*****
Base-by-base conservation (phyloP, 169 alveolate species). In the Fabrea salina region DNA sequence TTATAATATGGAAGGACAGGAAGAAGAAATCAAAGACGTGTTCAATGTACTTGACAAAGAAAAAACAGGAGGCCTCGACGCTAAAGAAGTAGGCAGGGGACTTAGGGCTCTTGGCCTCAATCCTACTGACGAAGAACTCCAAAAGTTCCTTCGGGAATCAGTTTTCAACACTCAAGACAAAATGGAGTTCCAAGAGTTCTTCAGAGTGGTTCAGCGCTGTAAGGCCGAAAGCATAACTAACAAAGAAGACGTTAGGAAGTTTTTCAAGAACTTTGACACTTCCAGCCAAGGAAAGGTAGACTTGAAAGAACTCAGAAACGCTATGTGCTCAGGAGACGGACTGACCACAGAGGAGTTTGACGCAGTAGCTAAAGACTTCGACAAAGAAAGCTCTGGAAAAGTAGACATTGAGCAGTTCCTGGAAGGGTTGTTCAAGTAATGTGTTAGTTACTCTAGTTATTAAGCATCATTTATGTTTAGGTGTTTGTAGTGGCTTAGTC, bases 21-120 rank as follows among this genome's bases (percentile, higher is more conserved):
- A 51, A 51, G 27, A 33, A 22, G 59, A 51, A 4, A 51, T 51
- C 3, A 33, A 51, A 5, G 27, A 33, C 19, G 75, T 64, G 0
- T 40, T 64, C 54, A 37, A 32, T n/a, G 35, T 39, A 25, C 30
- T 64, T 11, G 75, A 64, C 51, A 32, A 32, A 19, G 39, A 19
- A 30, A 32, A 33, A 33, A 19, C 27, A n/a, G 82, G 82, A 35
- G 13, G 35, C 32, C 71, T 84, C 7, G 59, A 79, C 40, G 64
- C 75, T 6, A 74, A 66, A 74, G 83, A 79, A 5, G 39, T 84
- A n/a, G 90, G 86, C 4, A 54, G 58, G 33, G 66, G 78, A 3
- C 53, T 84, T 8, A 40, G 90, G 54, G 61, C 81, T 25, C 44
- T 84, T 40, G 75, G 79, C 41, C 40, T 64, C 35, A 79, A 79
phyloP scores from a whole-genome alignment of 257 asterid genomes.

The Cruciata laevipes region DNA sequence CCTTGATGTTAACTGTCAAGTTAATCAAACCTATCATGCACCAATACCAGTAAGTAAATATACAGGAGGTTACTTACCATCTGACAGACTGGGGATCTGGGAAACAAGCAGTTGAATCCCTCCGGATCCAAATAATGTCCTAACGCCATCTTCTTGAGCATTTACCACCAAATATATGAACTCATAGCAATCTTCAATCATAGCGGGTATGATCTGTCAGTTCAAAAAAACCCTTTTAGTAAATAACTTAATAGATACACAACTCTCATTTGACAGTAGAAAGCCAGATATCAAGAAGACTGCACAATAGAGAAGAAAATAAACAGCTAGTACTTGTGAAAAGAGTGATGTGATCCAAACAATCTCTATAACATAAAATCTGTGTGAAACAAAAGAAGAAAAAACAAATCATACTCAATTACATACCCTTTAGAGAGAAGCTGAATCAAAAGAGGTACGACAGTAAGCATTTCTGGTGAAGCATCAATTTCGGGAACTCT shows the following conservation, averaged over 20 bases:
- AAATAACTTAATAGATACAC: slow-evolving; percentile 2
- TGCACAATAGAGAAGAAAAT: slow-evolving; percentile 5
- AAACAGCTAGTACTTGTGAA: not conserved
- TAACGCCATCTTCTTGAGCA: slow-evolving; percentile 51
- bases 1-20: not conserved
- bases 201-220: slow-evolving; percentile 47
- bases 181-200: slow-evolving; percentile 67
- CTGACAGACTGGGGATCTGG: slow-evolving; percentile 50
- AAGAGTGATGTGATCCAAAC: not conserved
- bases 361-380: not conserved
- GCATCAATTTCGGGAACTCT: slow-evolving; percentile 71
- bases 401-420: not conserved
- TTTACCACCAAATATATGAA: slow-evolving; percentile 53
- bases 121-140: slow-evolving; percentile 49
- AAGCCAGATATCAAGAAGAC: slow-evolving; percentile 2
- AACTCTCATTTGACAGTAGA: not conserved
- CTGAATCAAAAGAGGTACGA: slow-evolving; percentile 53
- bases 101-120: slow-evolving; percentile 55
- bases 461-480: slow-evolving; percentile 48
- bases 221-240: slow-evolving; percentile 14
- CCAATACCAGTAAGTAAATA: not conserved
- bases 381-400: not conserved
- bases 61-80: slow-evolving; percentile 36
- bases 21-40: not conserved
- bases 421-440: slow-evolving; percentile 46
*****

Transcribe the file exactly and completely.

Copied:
Base-by-base conservation (phyloP, 169 alveolate species). In the Fabrea salina region DNA sequence TTATAATATGGAAGGACAGGAAGAAGAAATCAAAGACGTGTTCAATGTACTTGACAAAGAAAAAACAGGAGGCCTCGACGCTAAAGAAGTAGGCAGGGGACTTAGGGCTCTTGGCCTCAATCCTACTGACGAAGAACTCCAAAAGTTCCTTCGGGAATCAGTTTTCAACACTCAAGACAAAATGGAGTTCCAAGAGTTCTTCAGAGTGGTTCAGCGCTGTAAGGCCGAAAGCATAACTAACAAAGAAGACGTTAGGAAGTTTTTCAAGAACTTTGACACTTCCAGCCAAGGAAAGGTAGACTTGAAAGAACTCAGAAACGCTATGTGCTCAGGAGACGGACTGACCACAGAGGAGTTTGACGCAGTAGCTAAAGACTTCGACAAAGAAAGCTCTGGAAAAGTAGACATTGAGCAGTTCCTGGAAGGGTTGTTCAAGTAATGTGTTAGTTACTCTAGTTATTAAGCATCATTTATGTTTAGGTGTTTGTAGTGGCTTAGTC, bases 21-120 rank as follows among this genome's bases (percentile, higher is more conserved):
- A 51, A 51, G 27, A 33, A 22, G 59, A 51, A 4, A 51, T 51
- C 3, A 33, A 51, A 5, G 27, A 33, C 19, G 75, T 64, G 0
- T 40, T 64, C 54, A 37, A 32, T n/a, G 35, T 39, A 25, C 30
- T 64, T 11, G 75, A 64, C 51, A 32, A 32, A 19, G 39, A 19
- A 30, A 32, A 33, A 33, A 19, C 27, A n/a, G 82, G 82, A 35
- G 13, G 35, C 32, C 71, T 84, C 7, G 59, A 79, C 40, G 64
- C 75, T 6, A 74, A 66, A 74, G 83, A 79, A 5, G 39, T 84
- A n/a, G 90, G 86, C 4, A 54, G 58, G 33, G 66, G 78, A 3
- C 53, T 84, T 8, A 40, G 90, G 54, G 61, C 81, T 25, C 44
- T 84, T 40, G 75, G 79, C 41, C 40, T 64, C 35, A 79, A 79
phyloP scores from a whole-genome alignment of 257 asterid genomes.

The Cruciata laevipes region DNA sequence CCTTGATGTTAACTGTCAAGTTAATCAAACCTATCATGCACCAATACCAGTAAGTAAATATACAGGAGGTTACTTACCATCTGACAGACTGGGGATCTGGGAAACAAGCAGTTGAATCCCTCCGGATCCAAATAATGTCCTAACGCCATCTTCTTGAGCATTTACCACCAAATATATGAACTCATAGCAATCTTCAATCATAGCGGGTATGATCTGTCAGTTCAAAAAAACCCTTTTAGTAAATAACTTAATAGATACACAACTCTCATTTGACAGTAGAAAGCCAGATATCAAGAAGACTGCACAATAGAGAAGAAAATAAACAGCTAGTACTTGTGAAAAGAGTGATGTGATCCAAACAATCTCTATAACATAAAATCTGTGTGAAACAAAAGAAGAAAAAACAAATCATACTCAATTACATACCCTTTAGAGAGAAGCTGAATCAAAAGAGGTACGACAGTAAGCATTTCTGGTGAAGCATCAATTTCGGGAACTCT shows the following conservation, averaged over 20 bases:
- AAATAACTTAATAGATACAC: slow-evolving; percentile 2
- TGCACAATAGAGAAGAAAAT: slow-evolving; percentile 5
- AAACAGCTAGTACTTGTGAA: not conserved
- TAACGCCATCTTCTTGAGCA: slow-evolving; percentile 51
- bases 1-20: not conserved
- bases 201-220: slow-evolving; percentile 47
- bases 181-200: slow-evolving; percentile 67
- CTGACAGACTGGGGATCTGG: slow-evolving; percentile 50
- AAGAGTGATGTGATCCAAAC: not conserved
- bases 361-380: not conserved
- GCATCAATTTCGGGAACTCT: slow-evolving; percentile 71
- bases 401-420: not conserved
- TTTACCACCAAATATATGAA: slow-evolving; percentile 53
- bases 121-140: slow-evolving; percentile 49
- AAGCCAGATATCAAGAAGAC: slow-evolving; percentile 2
- AACTCTCATTTGACAGTAGA: not conserved
- CTGAATCAAAAGAGGTACGA: slow-evolving; percentile 53
- bases 101-120: slow-evolving; percentile 55
- bases 461-480: slow-evolving; percentile 48
- bases 221-240: slow-evolving; percentile 14
- CCAATACCAGTAAGTAAATA: not conserved
- bases 381-400: not conserved
- bases 61-80: slow-evolving; percentile 36
- bases 21-40: not conserved
- bases 421-440: slow-evolving; percentile 46